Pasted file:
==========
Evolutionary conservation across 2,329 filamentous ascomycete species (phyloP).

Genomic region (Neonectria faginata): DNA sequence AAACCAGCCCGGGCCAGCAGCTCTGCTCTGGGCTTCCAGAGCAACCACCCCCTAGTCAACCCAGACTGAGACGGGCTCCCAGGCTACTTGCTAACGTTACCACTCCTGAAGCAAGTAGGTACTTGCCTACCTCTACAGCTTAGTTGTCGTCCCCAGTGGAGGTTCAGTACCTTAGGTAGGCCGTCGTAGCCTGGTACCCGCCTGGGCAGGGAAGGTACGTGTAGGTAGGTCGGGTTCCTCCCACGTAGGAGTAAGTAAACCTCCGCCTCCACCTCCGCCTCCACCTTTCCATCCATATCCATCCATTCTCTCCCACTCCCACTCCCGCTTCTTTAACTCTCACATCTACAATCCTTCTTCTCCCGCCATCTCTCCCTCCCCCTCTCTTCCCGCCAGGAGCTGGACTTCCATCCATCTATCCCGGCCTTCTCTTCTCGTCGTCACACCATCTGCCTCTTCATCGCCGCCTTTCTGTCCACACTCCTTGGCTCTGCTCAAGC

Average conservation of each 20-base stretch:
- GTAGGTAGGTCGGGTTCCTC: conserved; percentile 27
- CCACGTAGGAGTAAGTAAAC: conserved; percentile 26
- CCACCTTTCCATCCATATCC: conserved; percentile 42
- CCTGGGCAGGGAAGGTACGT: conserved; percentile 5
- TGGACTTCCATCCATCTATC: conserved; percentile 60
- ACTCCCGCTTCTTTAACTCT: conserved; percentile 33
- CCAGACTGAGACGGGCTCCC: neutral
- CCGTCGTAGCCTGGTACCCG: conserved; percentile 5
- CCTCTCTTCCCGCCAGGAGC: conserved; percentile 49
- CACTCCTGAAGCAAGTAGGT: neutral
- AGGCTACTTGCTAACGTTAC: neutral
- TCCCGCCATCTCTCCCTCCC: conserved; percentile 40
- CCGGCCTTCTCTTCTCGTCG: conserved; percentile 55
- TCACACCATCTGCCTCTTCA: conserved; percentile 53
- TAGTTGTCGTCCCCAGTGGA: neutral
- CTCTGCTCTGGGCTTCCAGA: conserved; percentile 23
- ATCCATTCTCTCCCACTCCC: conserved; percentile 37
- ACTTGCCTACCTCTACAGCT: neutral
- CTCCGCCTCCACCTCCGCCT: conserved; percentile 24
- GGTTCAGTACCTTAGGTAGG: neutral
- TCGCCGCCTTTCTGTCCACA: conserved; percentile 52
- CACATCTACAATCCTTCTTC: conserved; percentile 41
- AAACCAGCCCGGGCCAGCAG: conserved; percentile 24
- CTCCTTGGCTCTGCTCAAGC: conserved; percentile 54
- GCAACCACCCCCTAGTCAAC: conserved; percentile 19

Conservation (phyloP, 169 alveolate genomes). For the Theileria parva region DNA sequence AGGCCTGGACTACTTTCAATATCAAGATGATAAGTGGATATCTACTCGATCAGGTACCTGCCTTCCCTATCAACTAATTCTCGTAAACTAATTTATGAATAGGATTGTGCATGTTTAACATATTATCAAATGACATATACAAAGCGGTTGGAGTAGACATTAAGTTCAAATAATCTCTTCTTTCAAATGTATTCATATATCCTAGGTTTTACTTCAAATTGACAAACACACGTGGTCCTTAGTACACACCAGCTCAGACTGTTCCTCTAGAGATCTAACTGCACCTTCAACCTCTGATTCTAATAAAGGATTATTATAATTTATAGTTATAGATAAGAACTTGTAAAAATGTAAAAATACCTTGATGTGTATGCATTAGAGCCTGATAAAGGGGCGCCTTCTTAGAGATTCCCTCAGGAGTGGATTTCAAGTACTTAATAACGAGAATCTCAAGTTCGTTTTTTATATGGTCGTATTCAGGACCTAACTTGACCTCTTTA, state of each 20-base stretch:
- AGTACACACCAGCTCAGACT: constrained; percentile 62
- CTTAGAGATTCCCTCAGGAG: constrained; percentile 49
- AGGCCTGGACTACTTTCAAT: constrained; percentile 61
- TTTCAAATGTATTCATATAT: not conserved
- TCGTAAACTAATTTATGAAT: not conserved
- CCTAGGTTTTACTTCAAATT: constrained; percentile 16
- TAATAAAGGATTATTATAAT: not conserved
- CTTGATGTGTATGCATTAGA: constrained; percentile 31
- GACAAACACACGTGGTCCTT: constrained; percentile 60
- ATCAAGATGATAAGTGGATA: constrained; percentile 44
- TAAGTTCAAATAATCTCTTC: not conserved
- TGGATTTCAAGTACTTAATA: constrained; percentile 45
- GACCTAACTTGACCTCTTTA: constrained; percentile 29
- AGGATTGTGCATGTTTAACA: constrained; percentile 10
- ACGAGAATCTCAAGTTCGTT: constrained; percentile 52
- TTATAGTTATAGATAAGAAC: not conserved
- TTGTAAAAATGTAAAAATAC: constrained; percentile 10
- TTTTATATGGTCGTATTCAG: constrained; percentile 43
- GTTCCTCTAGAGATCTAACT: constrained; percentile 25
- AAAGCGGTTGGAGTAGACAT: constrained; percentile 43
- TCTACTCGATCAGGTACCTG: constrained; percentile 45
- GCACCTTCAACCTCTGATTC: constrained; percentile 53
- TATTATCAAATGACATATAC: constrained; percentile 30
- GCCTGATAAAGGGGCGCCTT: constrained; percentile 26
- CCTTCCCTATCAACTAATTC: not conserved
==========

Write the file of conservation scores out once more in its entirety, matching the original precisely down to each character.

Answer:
Evolutionary conservation across 2,329 filamentous ascomycete species (phyloP).

Genomic region (Neonectria faginata): DNA sequence AAACCAGCCCGGGCCAGCAGCTCTGCTCTGGGCTTCCAGAGCAACCACCCCCTAGTCAACCCAGACTGAGACGGGCTCCCAGGCTACTTGCTAACGTTACCACTCCTGAAGCAAGTAGGTACTTGCCTACCTCTACAGCTTAGTTGTCGTCCCCAGTGGAGGTTCAGTACCTTAGGTAGGCCGTCGTAGCCTGGTACCCGCCTGGGCAGGGAAGGTACGTGTAGGTAGGTCGGGTTCCTCCCACGTAGGAGTAAGTAAACCTCCGCCTCCACCTCCGCCTCCACCTTTCCATCCATATCCATCCATTCTCTCCCACTCCCACTCCCGCTTCTTTAACTCTCACATCTACAATCCTTCTTCTCCCGCCATCTCTCCCTCCCCCTCTCTTCCCGCCAGGAGCTGGACTTCCATCCATCTATCCCGGCCTTCTCTTCTCGTCGTCACACCATCTGCCTCTTCATCGCCGCCTTTCTGTCCACACTCCTTGGCTCTGCTCAAGC

Average conservation of each 20-base stretch:
- GTAGGTAGGTCGGGTTCCTC: conserved; percentile 27
- CCACGTAGGAGTAAGTAAAC: conserved; percentile 26
- CCACCTTTCCATCCATATCC: conserved; percentile 42
- CCTGGGCAGGGAAGGTACGT: conserved; percentile 5
- TGGACTTCCATCCATCTATC: conserved; percentile 60
- ACTCCCGCTTCTTTAACTCT: conserved; percentile 33
- CCAGACTGAGACGGGCTCCC: neutral
- CCGTCGTAGCCTGGTACCCG: conserved; percentile 5
- CCTCTCTTCCCGCCAGGAGC: conserved; percentile 49
- CACTCCTGAAGCAAGTAGGT: neutral
- AGGCTACTTGCTAACGTTAC: neutral
- TCCCGCCATCTCTCCCTCCC: conserved; percentile 40
- CCGGCCTTCTCTTCTCGTCG: conserved; percentile 55
- TCACACCATCTGCCTCTTCA: conserved; percentile 53
- TAGTTGTCGTCCCCAGTGGA: neutral
- CTCTGCTCTGGGCTTCCAGA: conserved; percentile 23
- ATCCATTCTCTCCCACTCCC: conserved; percentile 37
- ACTTGCCTACCTCTACAGCT: neutral
- CTCCGCCTCCACCTCCGCCT: conserved; percentile 24
- GGTTCAGTACCTTAGGTAGG: neutral
- TCGCCGCCTTTCTGTCCACA: conserved; percentile 52
- CACATCTACAATCCTTCTTC: conserved; percentile 41
- AAACCAGCCCGGGCCAGCAG: conserved; percentile 24
- CTCCTTGGCTCTGCTCAAGC: conserved; percentile 54
- GCAACCACCCCCTAGTCAAC: conserved; percentile 19

Conservation (phyloP, 169 alveolate genomes). For the Theileria parva region DNA sequence AGGCCTGGACTACTTTCAATATCAAGATGATAAGTGGATATCTACTCGATCAGGTACCTGCCTTCCCTATCAACTAATTCTCGTAAACTAATTTATGAATAGGATTGTGCATGTTTAACATATTATCAAATGACATATACAAAGCGGTTGGAGTAGACATTAAGTTCAAATAATCTCTTCTTTCAAATGTATTCATATATCCTAGGTTTTACTTCAAATTGACAAACACACGTGGTCCTTAGTACACACCAGCTCAGACTGTTCCTCTAGAGATCTAACTGCACCTTCAACCTCTGATTCTAATAAAGGATTATTATAATTTATAGTTATAGATAAGAACTTGTAAAAATGTAAAAATACCTTGATGTGTATGCATTAGAGCCTGATAAAGGGGCGCCTTCTTAGAGATTCCCTCAGGAGTGGATTTCAAGTACTTAATAACGAGAATCTCAAGTTCGTTTTTTATATGGTCGTATTCAGGACCTAACTTGACCTCTTTA, state of each 20-base stretch:
- AGTACACACCAGCTCAGACT: constrained; percentile 62
- CTTAGAGATTCCCTCAGGAG: constrained; percentile 49
- AGGCCTGGACTACTTTCAAT: constrained; percentile 61
- TTTCAAATGTATTCATATAT: not conserved
- TCGTAAACTAATTTATGAAT: not conserved
- CCTAGGTTTTACTTCAAATT: constrained; percentile 16
- TAATAAAGGATTATTATAAT: not conserved
- CTTGATGTGTATGCATTAGA: constrained; percentile 31
- GACAAACACACGTGGTCCTT: constrained; percentile 60
- ATCAAGATGATAAGTGGATA: constrained; percentile 44
- TAAGTTCAAATAATCTCTTC: not conserved
- TGGATTTCAAGTACTTAATA: constrained; percentile 45
- GACCTAACTTGACCTCTTTA: constrained; percentile 29
- AGGATTGTGCATGTTTAACA: constrained; percentile 10
- ACGAGAATCTCAAGTTCGTT: constrained; percentile 52
- TTATAGTTATAGATAAGAAC: not conserved
- TTGTAAAAATGTAAAAATAC: constrained; percentile 10
- TTTTATATGGTCGTATTCAG: constrained; percentile 43
- GTTCCTCTAGAGATCTAACT: constrained; percentile 25
- AAAGCGGTTGGAGTAGACAT: constrained; percentile 43
- TCTACTCGATCAGGTACCTG: constrained; percentile 45
- GCACCTTCAACCTCTGATTC: constrained; percentile 53
- TATTATCAAATGACATATAC: constrained; percentile 30
- GCCTGATAAAGGGGCGCCTT: constrained; percentile 26
- CCTTCCCTATCAACTAATTC: not conserved